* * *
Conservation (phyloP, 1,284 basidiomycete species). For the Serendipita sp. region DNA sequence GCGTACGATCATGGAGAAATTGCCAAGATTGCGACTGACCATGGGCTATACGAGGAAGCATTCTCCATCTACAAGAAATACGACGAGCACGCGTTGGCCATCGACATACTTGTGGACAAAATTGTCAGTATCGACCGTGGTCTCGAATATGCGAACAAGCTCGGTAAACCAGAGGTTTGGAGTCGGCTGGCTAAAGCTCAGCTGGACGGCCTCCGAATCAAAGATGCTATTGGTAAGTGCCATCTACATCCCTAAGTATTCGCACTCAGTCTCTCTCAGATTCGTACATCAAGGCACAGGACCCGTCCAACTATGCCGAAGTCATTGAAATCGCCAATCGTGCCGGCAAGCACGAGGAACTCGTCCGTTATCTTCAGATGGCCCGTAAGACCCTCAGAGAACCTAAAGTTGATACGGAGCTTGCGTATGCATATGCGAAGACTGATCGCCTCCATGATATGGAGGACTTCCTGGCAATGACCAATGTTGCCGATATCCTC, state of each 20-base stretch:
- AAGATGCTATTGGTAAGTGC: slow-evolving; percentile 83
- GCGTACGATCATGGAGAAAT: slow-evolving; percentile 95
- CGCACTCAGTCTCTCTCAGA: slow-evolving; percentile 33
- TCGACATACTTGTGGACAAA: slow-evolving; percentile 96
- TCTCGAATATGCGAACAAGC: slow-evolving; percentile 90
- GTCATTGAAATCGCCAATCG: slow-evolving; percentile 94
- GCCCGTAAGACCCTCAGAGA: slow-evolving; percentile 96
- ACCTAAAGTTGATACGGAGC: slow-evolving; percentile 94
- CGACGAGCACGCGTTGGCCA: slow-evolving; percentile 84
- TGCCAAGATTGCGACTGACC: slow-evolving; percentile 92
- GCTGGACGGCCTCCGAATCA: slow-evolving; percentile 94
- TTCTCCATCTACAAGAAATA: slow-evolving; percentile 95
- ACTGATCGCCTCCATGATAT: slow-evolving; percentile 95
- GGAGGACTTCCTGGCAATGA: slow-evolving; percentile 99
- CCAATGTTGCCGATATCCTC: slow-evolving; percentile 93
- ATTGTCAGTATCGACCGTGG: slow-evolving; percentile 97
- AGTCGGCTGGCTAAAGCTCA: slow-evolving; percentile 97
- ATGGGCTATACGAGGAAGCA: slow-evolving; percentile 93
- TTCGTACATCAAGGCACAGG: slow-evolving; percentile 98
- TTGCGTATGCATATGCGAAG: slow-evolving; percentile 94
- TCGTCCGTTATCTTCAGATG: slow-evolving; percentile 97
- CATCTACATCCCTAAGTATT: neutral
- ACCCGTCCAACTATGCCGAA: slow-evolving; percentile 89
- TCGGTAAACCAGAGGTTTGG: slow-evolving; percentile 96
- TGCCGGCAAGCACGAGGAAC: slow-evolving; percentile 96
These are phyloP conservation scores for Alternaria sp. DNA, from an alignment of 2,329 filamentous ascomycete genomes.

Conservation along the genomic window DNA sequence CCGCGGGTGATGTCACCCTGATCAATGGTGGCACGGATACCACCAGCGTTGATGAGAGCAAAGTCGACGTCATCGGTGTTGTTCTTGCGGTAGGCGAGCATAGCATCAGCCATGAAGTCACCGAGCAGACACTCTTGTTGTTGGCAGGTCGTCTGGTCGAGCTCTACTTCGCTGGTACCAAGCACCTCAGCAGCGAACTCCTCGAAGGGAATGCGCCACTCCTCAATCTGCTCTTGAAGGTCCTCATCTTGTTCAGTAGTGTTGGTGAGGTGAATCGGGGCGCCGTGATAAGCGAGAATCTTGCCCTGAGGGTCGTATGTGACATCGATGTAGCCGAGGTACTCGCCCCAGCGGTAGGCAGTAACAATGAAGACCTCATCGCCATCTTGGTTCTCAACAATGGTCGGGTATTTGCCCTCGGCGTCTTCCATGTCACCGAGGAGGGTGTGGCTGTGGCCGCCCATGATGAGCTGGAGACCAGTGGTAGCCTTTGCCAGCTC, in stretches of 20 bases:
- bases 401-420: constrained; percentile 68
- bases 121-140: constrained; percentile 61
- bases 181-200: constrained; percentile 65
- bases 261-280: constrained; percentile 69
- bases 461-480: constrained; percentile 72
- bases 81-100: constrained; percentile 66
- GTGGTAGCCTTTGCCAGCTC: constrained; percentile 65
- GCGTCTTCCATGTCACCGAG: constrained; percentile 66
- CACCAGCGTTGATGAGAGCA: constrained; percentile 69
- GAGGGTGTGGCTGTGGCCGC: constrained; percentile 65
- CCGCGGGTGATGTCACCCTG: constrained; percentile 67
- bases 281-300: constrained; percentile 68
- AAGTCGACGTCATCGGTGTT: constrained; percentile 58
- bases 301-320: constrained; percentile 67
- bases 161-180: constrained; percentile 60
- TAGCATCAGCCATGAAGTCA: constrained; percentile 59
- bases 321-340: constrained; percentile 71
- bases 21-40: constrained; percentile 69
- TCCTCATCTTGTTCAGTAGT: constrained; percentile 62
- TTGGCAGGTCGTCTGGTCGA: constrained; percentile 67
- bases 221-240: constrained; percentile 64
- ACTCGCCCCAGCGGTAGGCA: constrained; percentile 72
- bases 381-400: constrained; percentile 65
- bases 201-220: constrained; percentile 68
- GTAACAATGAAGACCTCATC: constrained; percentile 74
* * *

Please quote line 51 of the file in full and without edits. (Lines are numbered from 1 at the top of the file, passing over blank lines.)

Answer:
- bases 381-400: constrained; percentile 65